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March 28, 2003


The opinion of the court was delivered by: Ronald A. Guzman, United States Judge.

This is a breach of contract action by Applied Industrial Materials Corporation ("AIMCOR") against Mallinckrodt, Inc. ("Mallinckrodt"). AIMCOR claims Mallinckrodt breached an indemnity provision in a stock purchase agreement between the parties which requires Mallinckrodt to defend and indemnify AIMCOR against certain liabilities. This action arises out of Mallinckrodt's refusal to defend AIMCOR against several personal injury lawsuits alleging asbestos-related injuries. The parties have cross motioned for summary judgment. For the reasons given below, the Court denies the parties' cross motions.


On October 31, 1986, Industry Holdings, Inc. ("Industry") and International Mineral & Chemical Corporation ("IMC") entered into a Stock Purchase Agreement ("SPA"). (SPA, p.1.) Under the SPA, Industry agreed to purchase from IMC two wholly owned direct subsidiaries.*fn1 (SPA, p. 1.) The Court will refer to the purchased subsidiaries collectively as the "Companies" At some point after Industry and IMC finalized the SPA, AIMCOR became a successor in interest to Industry and Mallinckrodt became a successor in interest to IMC.*fn2 (See Def's LR 56.1(b)(3)(A) ¶¶ 3, 4.) As successors in interest, AIMCOR assumed Industry's rights and obligations under the SPA, and Mallinckrodt assumed IMC's rights and obligations under the SPA (Id.) including the defense and indemnity obligations defined in Article VIII. (See SPA, pp 61, 63, 64, 65, 66.)

Section 8.2 of the S.P.A. requires Mallinckrodt to defend AIMCOR against asserted Excluded Liabilities and indemnify AIMCOR from existing Excluded Liabilities. (Id. p. 61.) Section 8.4 requires AIMCOR to defend Mallinckrodt against asserted Permitted Liabilities and indemnify Mallinckrodt from existing Permitted Liabilities. (Id. p. 63.) The parties' conflicting interpretations of Excluded Liabilities are at the heart of this dispute.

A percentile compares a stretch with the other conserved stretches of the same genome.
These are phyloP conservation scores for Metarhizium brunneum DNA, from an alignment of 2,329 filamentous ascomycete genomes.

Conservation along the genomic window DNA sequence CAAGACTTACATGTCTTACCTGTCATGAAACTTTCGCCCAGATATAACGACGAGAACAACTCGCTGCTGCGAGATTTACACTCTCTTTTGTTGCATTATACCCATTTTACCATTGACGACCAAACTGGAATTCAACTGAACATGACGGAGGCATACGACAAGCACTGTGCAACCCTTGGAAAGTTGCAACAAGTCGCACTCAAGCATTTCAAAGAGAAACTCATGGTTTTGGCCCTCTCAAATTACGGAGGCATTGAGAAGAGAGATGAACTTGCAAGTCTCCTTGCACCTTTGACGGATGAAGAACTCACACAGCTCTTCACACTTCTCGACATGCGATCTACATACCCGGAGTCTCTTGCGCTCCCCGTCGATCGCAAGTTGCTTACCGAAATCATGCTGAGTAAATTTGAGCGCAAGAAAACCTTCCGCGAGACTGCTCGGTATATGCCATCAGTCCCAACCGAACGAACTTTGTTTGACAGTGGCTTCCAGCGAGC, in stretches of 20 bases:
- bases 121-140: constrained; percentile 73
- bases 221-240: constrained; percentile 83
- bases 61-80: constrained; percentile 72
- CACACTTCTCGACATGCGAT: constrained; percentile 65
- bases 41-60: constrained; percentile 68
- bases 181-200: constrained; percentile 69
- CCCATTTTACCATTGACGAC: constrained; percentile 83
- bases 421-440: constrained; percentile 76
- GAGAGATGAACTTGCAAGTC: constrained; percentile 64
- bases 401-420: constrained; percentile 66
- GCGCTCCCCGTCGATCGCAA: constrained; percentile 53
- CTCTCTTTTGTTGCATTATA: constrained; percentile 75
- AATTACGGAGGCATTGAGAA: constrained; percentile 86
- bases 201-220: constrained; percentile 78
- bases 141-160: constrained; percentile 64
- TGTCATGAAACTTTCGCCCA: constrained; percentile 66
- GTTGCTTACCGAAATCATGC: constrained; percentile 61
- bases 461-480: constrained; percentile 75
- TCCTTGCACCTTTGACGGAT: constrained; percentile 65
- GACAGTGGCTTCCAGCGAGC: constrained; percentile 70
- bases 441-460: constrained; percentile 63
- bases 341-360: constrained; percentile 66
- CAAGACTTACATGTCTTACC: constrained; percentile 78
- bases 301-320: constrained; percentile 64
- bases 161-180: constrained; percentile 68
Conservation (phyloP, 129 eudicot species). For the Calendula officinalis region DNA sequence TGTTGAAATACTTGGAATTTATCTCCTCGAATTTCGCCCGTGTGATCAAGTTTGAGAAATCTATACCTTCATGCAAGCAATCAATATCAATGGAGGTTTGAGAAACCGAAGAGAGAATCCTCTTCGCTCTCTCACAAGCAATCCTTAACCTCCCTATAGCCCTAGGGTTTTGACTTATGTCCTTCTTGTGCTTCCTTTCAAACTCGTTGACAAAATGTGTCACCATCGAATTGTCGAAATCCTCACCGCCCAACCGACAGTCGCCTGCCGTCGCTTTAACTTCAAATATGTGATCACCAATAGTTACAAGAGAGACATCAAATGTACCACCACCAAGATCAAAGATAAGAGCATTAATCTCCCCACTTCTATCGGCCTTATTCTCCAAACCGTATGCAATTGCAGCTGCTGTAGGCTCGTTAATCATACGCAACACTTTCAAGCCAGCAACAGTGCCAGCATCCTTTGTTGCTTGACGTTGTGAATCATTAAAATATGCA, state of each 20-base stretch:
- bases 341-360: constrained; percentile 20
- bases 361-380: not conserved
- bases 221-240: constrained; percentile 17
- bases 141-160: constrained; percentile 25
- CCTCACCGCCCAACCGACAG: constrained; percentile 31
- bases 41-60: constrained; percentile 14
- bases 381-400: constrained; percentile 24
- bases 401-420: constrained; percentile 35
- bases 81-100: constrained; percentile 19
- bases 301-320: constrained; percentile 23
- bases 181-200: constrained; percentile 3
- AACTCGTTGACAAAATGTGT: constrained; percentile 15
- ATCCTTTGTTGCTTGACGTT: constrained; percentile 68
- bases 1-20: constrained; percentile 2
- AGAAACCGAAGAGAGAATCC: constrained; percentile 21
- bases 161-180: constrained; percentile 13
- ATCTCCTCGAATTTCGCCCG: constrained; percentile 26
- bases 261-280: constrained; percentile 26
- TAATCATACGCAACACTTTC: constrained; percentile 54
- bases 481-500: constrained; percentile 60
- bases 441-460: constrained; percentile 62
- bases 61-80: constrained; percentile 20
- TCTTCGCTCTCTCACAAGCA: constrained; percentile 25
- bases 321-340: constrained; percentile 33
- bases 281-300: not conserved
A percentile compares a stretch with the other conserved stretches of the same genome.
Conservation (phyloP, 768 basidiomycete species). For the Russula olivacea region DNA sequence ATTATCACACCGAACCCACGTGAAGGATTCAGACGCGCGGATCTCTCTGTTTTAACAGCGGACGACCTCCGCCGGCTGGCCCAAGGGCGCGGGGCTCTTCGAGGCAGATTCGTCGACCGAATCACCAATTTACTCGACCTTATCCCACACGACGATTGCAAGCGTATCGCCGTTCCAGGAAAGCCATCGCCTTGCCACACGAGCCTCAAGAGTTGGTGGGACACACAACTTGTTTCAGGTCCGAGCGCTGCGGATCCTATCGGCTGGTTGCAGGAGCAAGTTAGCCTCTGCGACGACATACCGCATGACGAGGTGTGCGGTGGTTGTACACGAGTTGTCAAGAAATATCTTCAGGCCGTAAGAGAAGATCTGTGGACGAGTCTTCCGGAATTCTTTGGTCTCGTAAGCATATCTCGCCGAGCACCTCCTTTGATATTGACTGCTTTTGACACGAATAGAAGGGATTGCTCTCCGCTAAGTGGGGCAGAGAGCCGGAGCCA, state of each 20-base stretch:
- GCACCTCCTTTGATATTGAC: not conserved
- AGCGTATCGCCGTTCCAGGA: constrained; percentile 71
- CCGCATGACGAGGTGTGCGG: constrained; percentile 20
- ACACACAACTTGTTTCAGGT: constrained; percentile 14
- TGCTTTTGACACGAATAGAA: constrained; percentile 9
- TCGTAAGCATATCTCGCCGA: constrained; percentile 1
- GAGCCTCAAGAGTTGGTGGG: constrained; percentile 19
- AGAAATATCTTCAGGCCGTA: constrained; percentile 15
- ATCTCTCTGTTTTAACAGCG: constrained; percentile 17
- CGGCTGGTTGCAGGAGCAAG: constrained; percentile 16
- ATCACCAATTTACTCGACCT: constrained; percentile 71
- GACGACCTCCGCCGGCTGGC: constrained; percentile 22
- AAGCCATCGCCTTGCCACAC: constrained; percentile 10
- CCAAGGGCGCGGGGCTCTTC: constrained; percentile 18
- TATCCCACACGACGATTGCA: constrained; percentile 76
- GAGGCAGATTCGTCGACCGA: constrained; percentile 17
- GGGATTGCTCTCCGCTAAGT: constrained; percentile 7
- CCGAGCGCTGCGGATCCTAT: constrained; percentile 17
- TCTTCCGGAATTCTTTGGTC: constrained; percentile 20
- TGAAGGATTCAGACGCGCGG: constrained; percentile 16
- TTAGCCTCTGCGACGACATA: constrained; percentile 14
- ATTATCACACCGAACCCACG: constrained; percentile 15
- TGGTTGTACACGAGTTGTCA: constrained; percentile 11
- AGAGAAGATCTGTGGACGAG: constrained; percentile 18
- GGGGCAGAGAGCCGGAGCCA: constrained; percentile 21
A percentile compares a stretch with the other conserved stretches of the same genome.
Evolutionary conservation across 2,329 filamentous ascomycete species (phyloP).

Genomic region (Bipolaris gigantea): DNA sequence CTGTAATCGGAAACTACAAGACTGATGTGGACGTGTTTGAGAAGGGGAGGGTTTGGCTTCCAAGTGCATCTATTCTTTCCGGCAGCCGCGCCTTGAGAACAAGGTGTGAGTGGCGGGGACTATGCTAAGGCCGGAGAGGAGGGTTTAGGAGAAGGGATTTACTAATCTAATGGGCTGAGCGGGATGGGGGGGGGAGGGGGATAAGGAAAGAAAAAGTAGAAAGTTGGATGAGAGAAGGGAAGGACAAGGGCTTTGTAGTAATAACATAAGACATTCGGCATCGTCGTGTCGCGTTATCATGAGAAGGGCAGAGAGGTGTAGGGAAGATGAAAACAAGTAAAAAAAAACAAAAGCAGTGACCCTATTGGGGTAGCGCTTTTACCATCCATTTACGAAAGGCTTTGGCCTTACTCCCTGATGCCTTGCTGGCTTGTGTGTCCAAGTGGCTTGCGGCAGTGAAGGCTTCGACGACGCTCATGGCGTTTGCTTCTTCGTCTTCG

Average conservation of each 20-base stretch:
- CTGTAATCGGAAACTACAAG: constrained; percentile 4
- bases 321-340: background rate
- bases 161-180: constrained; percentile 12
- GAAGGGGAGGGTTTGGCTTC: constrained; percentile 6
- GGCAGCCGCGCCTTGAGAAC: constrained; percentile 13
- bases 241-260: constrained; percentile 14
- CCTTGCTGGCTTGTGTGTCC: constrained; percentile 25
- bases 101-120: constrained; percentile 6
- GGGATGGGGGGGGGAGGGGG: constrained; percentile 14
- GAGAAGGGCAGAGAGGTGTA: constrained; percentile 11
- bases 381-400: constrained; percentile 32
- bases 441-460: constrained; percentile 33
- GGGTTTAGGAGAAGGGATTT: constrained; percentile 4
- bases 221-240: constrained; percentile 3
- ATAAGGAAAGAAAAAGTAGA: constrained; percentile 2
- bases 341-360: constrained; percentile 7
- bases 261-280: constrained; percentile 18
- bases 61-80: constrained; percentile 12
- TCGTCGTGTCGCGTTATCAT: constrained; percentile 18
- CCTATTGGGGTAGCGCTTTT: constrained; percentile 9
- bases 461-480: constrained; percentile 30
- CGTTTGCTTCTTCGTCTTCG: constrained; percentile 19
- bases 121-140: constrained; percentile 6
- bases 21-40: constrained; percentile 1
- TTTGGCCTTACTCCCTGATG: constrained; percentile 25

Beginning in 1988, AIMCOR was sued, along with several other corporations, fbr injuries caused by silica-containing products. (Def's LR 56.1(b)(3)(A) ¶ 15.) Mallinckrodt agreed to defend AIMCOR against these lawsuits pursuant to the SPA. (Id.) Around the same time, AIMCOR was also sued for asbestos related injuries.*fn3 (Def's LR 56.1(b)(3)(A) ¶615.) Many of these asbestos lawsuits were filed in Indiana, North Dakota, Minnesota, and Texas. These lawsuits are the subject of this litigation.

The 20 Indiana complaints allege injury from exposure to asbestos or asbestos-containing products AIMCOR either manufactured, sold, and/or distributed. (Mallinckrodt Ex. 8, p. 1.)*fn4 The complaints allege exposure "in powerhouses, ships, commercial establishments, paper mills refineries, schools and other places" in Indiana "during the period of 1935 to the present . . ." (Mallinckrodt Ex. 8, pp. 2-3.)

The North Dakota complaints allege injuries from exposure to asbestos or asbestos containing products AIMCOR either mined, manufactured, processed, imported, converted, compounded, wholesaled, and/or retailed in North Dakota. (Def's LR 56.1(b)(3)(B) ¶ 13.) The complaints do not define asbestos or asbestos related products, but instead simply refer to "various asbestos-containing products," "certain asbestos and asbestos related materials," "harmful" asbestos material and "asbestos-related insulation materials." (See Def's LR 56.1(b)(3)(B) ¶ 14; Mallinckrodt Response Ex. B, p.6, ¶¶ 4, 6.) In addition, these complaints only describe the locations of exposure as "various locations" in North Dakota, and describe the dates of exposure as "all times relevant to this action." (Def's LR 56.1(b)(3)(B) ¶¶ 15, 16.)